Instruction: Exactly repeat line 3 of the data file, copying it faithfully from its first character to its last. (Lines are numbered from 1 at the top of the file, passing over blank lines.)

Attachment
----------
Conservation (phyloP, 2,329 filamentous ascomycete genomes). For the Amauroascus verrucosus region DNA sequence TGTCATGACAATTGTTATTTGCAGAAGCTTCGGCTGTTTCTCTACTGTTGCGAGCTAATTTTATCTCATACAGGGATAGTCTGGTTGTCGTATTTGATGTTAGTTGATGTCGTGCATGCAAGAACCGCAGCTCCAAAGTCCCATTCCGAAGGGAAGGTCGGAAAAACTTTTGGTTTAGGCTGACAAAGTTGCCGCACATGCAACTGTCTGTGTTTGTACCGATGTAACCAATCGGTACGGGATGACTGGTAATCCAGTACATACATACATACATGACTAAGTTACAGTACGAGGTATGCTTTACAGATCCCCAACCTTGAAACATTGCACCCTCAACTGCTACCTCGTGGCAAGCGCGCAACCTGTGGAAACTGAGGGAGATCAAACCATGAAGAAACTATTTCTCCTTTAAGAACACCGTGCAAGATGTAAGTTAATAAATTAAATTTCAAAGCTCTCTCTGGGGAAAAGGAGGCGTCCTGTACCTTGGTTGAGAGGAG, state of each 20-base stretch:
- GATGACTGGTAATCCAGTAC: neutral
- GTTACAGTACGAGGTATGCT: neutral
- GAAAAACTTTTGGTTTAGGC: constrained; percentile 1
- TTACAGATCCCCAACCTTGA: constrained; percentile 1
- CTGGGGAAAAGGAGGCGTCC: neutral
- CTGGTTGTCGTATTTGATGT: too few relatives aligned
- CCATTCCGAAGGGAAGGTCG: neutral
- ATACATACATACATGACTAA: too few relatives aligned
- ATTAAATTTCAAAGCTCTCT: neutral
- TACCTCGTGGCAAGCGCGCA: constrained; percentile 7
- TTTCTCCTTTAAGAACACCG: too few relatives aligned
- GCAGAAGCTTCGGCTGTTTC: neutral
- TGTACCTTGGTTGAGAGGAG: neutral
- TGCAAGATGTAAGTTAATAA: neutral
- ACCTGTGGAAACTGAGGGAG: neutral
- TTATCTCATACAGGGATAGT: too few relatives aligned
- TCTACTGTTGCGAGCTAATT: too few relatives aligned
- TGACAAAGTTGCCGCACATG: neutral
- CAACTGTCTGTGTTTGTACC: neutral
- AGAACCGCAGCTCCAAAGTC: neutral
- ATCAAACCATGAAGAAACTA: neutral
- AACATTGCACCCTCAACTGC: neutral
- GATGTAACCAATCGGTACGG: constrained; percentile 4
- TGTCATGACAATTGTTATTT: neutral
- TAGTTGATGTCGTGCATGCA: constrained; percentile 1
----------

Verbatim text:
- GTTACAGTACGAGGTATGCT: neutral